Goodman v. Ramey et al

Filing 16

MEMORANDUM OPINION AND ORDER adopting and incorporating the 8 Proposed Findings and Recommendation; directing that this action is dismissed with prejudice and Mr. Goodman's 1 Application to Proceed without Prepayment of Fees and Co sts is denied; Mr. Goodman's 7 Motion for a temporary restraining order and preliminary injunction are denied; and this action is stricken from the docket. Signed by Judge John T. Copenhaver, Jr. on 11/29/2012. (cc: pro se plaintiff; attys; United States Magistrate Judge) (taq)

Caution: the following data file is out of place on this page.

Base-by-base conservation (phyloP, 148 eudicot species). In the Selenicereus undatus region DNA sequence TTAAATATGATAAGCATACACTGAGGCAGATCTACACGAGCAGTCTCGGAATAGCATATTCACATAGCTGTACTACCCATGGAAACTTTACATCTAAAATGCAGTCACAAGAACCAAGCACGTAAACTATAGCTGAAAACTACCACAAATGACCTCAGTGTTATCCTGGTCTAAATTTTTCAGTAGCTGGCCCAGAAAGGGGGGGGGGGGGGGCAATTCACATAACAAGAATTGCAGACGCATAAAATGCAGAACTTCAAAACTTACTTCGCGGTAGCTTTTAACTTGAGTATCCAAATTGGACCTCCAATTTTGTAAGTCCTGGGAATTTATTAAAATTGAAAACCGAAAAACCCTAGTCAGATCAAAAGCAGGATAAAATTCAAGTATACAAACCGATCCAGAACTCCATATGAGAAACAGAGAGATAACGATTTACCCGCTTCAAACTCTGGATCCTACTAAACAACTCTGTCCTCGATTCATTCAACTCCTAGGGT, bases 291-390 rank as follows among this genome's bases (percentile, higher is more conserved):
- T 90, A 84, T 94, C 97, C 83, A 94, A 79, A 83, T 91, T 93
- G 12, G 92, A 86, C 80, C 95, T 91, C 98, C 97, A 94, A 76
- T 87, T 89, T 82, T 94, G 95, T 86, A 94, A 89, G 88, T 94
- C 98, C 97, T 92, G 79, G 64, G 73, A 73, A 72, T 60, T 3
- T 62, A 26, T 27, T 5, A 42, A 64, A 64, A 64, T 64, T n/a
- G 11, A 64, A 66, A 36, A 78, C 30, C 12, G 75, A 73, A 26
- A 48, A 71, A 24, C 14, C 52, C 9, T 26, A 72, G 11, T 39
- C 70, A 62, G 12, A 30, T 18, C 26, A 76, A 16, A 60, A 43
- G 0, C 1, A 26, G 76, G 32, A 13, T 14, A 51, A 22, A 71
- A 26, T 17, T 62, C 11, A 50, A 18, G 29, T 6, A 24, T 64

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UNITED STATES DISTRICT COURT SOUTHERN DISTRICT OF WEST VIRGINIA AT CHARLESTON ROUNDTREE GOODMAN, Plaintiff, v. Civil Action No. 2:12-0439 ROBIN RAMEY, Correctional Officer, SHERRY COOK, Unit Manager, VALORIE ADKINS, Case Manager, DAVID BALLARD, Warden, BRIAN GREENWOOD, Disciplinary Hearing Officer, SHERRILL LYNN SNYDER, Mental Health Director, JASON COLLINS, Associate Warden of Programs, MARK CRAWFORD, Librarian, CHERYL CHANDLER, Warden’s Executive Assistance, all at Mount Olive Correctional Complex, JAMES RUBENSTEIN, Commissioner of Division of Corrections, and JOHN AND JANE DOE, Unknown Defendants, each sued in their individual capacities, unless the court deems it proper and just to modify, Defendants. MEMORANDUM OPINION AND ORDER This action was previously referred to Mary E. Stanley, United States Magistrate Judge, who has submitted her Proposed Findings and Recommendation ("PF&R") pursuant to the provisions of 28 U.S.C. § 636(b)(1)(B). The court has reviewed the PF&R entered by the magistrate judge on May 17, 2012. The magistrate judge recommends that the court dismiss the complaint pursuant to 28 U.S.C.§ 1915A and Supreme Court precedent, that the Application to Proceed Without Prepayment of Fees and Costs be denied, and that the motion for temporary restraining order and preliminary injunction be denied as well. On May 25, 2012, Mr. Goodman sought an extension of 60 days within which to object to the PF&R. On June 4, 2012, the court received a 25-page objection, with attachments, to the PF&R ("first set of objections"). On June 6, 2012, the court granted the requested extension, permitting Goodman until July 25, 2012, to file objections ("second set of objections"). On July 27, 2012, the 42-page objection, with attachments, was received. Mr. Goodman's claims result from several alleged injuries, which consist of (1) a deprivation of his First Amendment right to exercise his faith, arising out of Mr. Goodman being written up for receiving a prohibited financial gift from a party outside the facility, (2) a similar deprivation arising out of Mr. Goodman not being permitted to call the outside party during the disciplinary hearing concerning the gift, (3) a deprivation of his Fourteenth Amendment procedural due process rights, and his right to be free from retaliation under the First Amendment, arising out of certain correctional officials reducing a portion of his legal 2 and other records, (4) a deprivation of his Fourteenth Amendment procedural due process rights arising out of one or more correctional officers serving on his classification and administrative segregation committee despite their alleged personal animus against him, (5) the making of certain verbal threats against him, without reference to any particular constitutional right allegedly being violated, and (6) his termination from a long-held prison library job. The magistrate judge recommends that Mr. Goodman's claims be dismissed. A familiarity with the magistrate judge's well-reasoned recommendation is assumed. Respecting the statute of limitations, the magistrate judge suggests that claims arising prior to February 21, 2010, are barred by the applicable two-year limitations period. Mr. Goodman asserts that he placed his complaint in the prison mail service on February 17, 2012, which, in light of the two-year limitation period, should cover events occurring on and after February 17, 2010. The "mailbox rule" applies to complaints filed pursuant to 42 U.S.C. § 1983. See, e.g., Douglas v. Noelle, 567 F.3d 1103, 1107 (9th Cir. 2009) (citing cases and noting that, "A majority of circuit courts has been asked to apply the Houston mailbox rule to § 1983 suits filed by pro se prisoners, and all of those circuits have done so."). 3 Accordingly, any claims arising out of conduct that occurred prior to February 17, 2010, are barred by the applicable limitations period. matters little This observation, however, inasmuch as (1) Mr. Goodman asserts that he "is not complaining of any issue prior to February 18, 2010," (First Set of Objecs. at 3), and (2) the events for which he seeks a recovery occurred on or after February 25, 2010. Next, Mr. Goodman parses Policy Directive 1.23 in an attempt to demonstrate that it was misapplied respecting his receipt of the financial gift from the outside giver. The First Amendment religion aspect of the claim arises from the fact that the outside giver made the gift as a result of Mr. Goodman being a "Christian brother" to the giver's son. Policy Directive 1.23, which governs the matter of trading and selling with others, provides materially as follows: No inmate shall . . . receive, . . . gift or receipt any goods or services of any nature with . . . any . . . persons . . . including visitors, other than through the system established by the Warden/Administrator for that purpose. Mr. Goodman's interpretive attempts to extricate himself from the reach of this applicable rule are unavailing. he stresses that the alleged gift was unsolicited. immaterial under Policy Directive 1.23. For example, That is It would be expected that inmates would caution outside parties about sending such 4 unsolicited items without first seeking correctional staff approval. In any event, the First Amendment challenge is doomed for more obvious reasons. There is no indication that the Policy Directive was applied other than in a neutral manner, without any prohibited reliance upon the ostensible religious purpose underlying it. For these reasons, and the reasonable and security-based interpretation given to Policy Directive 1.23, the objection is not meritorious.1 1 Mr. Goodman also challenges the fairness of his disciplinary hearing inasmuch as the hearing officer did not call the gift giver for an explanation. Assuming he was able to demonstrate the required atypical and significant hardship necessary to state a due process claim under these circumstances, as more fully discussed infra, he cites no authority for the proposition that correctional officials must contact witnesses on his behalf who reside outside the facility. Indeed, our court of appeals has observed as follows: "[H]earing officers. . . may decide that legitimate penological interests justify the denial of an individual inmate's witness request, and their decisions are not to be lightly second-guessed by courts far removed from the demands of prison administration." Brown v. Braxton, 373 F.3d 501, 505 (4th Cir. 2004). In any event, the process given was adequate even if considered under the three-factor test found in Mathews v. Eldridge, 424 U.S. 319, 335 (1976); see also Lovelace v. Lee, 472 F.3d 174, 202 (4th Cir. 2006). Mr. Goodman also appears to assert that another regulation at the prison prohibits inmates from receiving outside funds in more than $100 increments, with checks and money orders exceeding that amount being returned to sender without the inmate being disciplined. He asserts that the unsolicited gift should have thus been returned to sender without disciplinary action. Mr. Goodman, however, ignores the fact that he received funds not only in a prohibited amount, but from a prohibited source. The regulation he cites does not control the matter. 5 Mr. Goodman next asserts that the magistrate judge erred in recommending dismissal of his claims related to the destruction of "legal document's [sic] and personal records that . . . [he] had accumulated over a period of . . . twenty years." (First Set of Objecs. at 8). Analyzed under the First Amendment, it is the case that the citizenry enjoys, under certain circumstances, a right of access to court documents, as Mr. Goodman notes. No one, however, denied Mr. Goodman access to court and other records. Instead, the reduced documents appear to have been taken from him based on their volume and a concern that they might be used for purposes of harassing correctional staff or intimidation. It is worth noting at the outset that the decision requiring Mr. Goodman to reduce his records is outside the applicable limitations period. (See PF&R at 7). While the actual reduction of those records by correctional officials, following their discovery of contraband therein in the form of personal records concerning prison employees, falls within the limitations period, Mr. Goodman offers no authority for the proposition that the Constitution requires the unlimited storage and use of such materials. 6 Indeed, it is well settled that an inmate's constitutional rights can be limited to achieve legitimate penological objectives. A correctional institution practice that infringes on an inmate's constitutional rights is valid if it is reasonably related to a legitimate objective. Turner v. Safley, 482 U.S. 78, 89 (1987)(stating factoring test for assessing prison regulations). The reduction demand, and its implementation, do not offend the First Amendment. The objection is not meritorious.2 The balance of Mr. Goodman's claims allege violations of the Fourteenth Amendment right to procedural due process. As the magistrate judge notes, however, inmates in correctional facilities do not enjoy the same procedural due process protections as ordinary citizens. It is instead incumbent upon Mr. Goodman to demonstrate that his administrative segregation, 2 To the extent that Mr. Goodman lodges a separate First Amendment claim asserting impairment of his right of access to the courts, it too fails. He appears to claim at certain points that the reduction has resulted in his loss of certain evidence and his inability to demonstrate exhaustion in other cases he intended to file inasmuch as some grievance records were among the documents discarded. First, Mr. Goodman offers little in the way of specifics about the documents lost, the reasons he is unable to recreate them, and why their loss eviscerates his litigation prospects. Second, and more importantly, no one has closed the courthouse doors to Mr. Goodman. For example, on the matter of exhaustion, the court is confident that correctional officials would supply Mr. Goodman copies of prior grievances for purposes of satisfying any exhaustion requirement imposed upon him for subsequent litigation. 7 and the other procedural due process deprivations he alleges, resulted in an atypical and significant hardship to him. For example, Mr. Goodman alleges a Fourteenth Amendment procedural due process deprivation arising out of one or more correctional officers serving on his classification and administrative segregation committee, despite their alleged personal animus against him. Mr. Goodman's administrative segregation here, however, does not give rise to a protectable liberty interest. He has not shown that the alleged deprivation visited, as required by Sandin v. Conner, 515 U.S. 472 (1995), an atypical and significant hardship upon him in relation to the ordinary incidents of prison life. Absent that showing, no procedural due process foundation arises upon which to build a claim that the decision making committee lacked impartiality. See, e.g., Wilkinson v. Austin, 545 U.S. 209, 223 (2005)("After Sandin, it is clear that the touchstone of the inquiry into the existence of a protected, state-created liberty interest in avoiding restrictive conditions of confinement is not the language of regulations regarding those conditions but the nature of those conditions themselves 'in relation to the ordinary incidents of prison life.'"); McKune v. Lile, 536 U.S. 24, 37 (2002) ("[T]he Court in Sandin held that challenged prison conditions cannot give rise to a due process violation unless those conditions constitute 'atypical and significant 8 hardship[s] on [inmates] in relation to the ordinary incidents of prison life.'”); Kitchen v. Upshaw, 286 F.3d 179, 188 (4th Cir. 2002) ("Sandin clearly mandates that we find prisoners enjoy a protected liberty interest only when an inmate can demonstrate he suffered an 'atypical and significant hardship in relation to the ordinary incidents of prison life.'”); Beverati v. Smith, 120 F.3d 500, 504 (4th Cir. 1997)("And, because they possessed no liberty interest in avoiding confinement in administrative segregation, the district court properly granted summary judgment in favor of prison officials on Inmates' procedural and substantive due process claims."). It is worth noting that, assuming Mr. Goodman could make out an atypical and significant hardship, there are a myriad of other problems with his laundry list of due process claims. Two examples will suffice. First, respecting the lack of a neutral decision maker, Mr. Goodman has not directed the court to any contemporaneous objection he made to the committee's allegedly flawed composition. See, e.g., 2 Michael B. Mushlin, Rights of Prisoners § 10:45 (4th ed. 2012) ("As is true with many other due process rights, the right to an impartial hearing officer or tribunal may be waived by failing to raise the issue at a time in the process when appropriate remedial action could have been taken."). 9 Second, respecting the attempted procedural due process challenge to the reduction of his papers, the claim is covered by the Supreme Court's decisions in Parratt v. Taylor, 451 U.S. 527 (1981), Hudson v. Palmer, 468 U.S. 517 (1984), and Zinermon v. Burch, 494 U.S. 113 (1990).3 Our court of appeals summarized this line of precedent as follows: In each of those cases, the Court evaluated the viability of a § 1983 claim that state employees, disregarding established state procedures, had deprived the plaintiff of property or liberty without a prior hearing, in contravention of the procedural aspects of the Fourteenth Amendment's Due Process Clause. The Court held in Parratt and Hudson that such a deprivation cannot be challenged under § 1983 if the employees' conduct was random and unauthorized -rendering it impracticable for the State to provide a predeprivation hearing -- so long as the State has provided for an adequate postdeprivation remedy. Bogart v. Chapell, 396 F.3d 548, 551 (4th Cir. 2005). Under the aforementioned line of authority, the alleged unauthorized and retaliatory reduction of documents 3 For example, the decision in Hudson involves what appears to be precisely the same circumstances as those alleged by Mr. Goodman. An inmate, Palmer, was the subject of a "shakedown" search of his locker and cell for contraband by a correctional officer, Hudson. Palmer instituted a section 1983 procedural due process action against Hudson based upon Hudson's intentional destruction of certain non-contraband personal property during the search. That property included legal papers. The majority opinion notes as follows: "We hold . . . that, even if petitioner intentionally destroyed respondent's personal property during the challenged shakedown search, the destruction did not violate the Fourteenth Amendment since the Commonwealth of Virginia has provided respondent an adequate postdeprivation remedy." Id. at 536. 10 could not have been preceded by a predeprivation hearing. It was, treating Mr. Goodman's allegations as true, a random and calculated act to punish him much like the circumstances in Hudson. Further, inasmuch as Mr. Goodman has not alleged the absence of an adequate post-deprivation remedy under West Virginia law for the allegedly wrongful act, his property was not taken without due process. Indeed, as in Hudson, there is no indication that Goodman could not challenge the reduction of his records in a garden-variety tort claim in state court, similar to inmate Palmer. See Hudson, 468 U.S. at 536 ("Both the District Court and, at least implicitly, the Court of Appeals held that several common-law remedies available to respondent would provide adequate compensation for his property loss. We have no reason to question that determination . . . ."). Having considered all of the challenges lodged by Mr. Goodman in his first and second sets of objections, the court concludes that the objections are not meritorious. It is, accordingly, ORDERED as follows: 1. That the PF&R be, and it hereby is, adopted by the court and incorporated herein; 2. That this action be, and it hereby is, dismissed with prejudice and Mr. Goodman's Application to Proceed 11 Without Prepayment of Fees and Costs is denied; and 3. That Mr. Goodman's motion for a temporary restraining order and preliminary injunction be, and they hereby are, denied; and 4. That this action be, and it hereby is, stricken from the docket. The Clerk is directed to forward copies of this written opinion and order to the pro se plaintiff, all counsel of record, and the United States Magistrate Judge. DATED: November 29, 2012 John T. Copenhaver, Jr. United States District Judge 12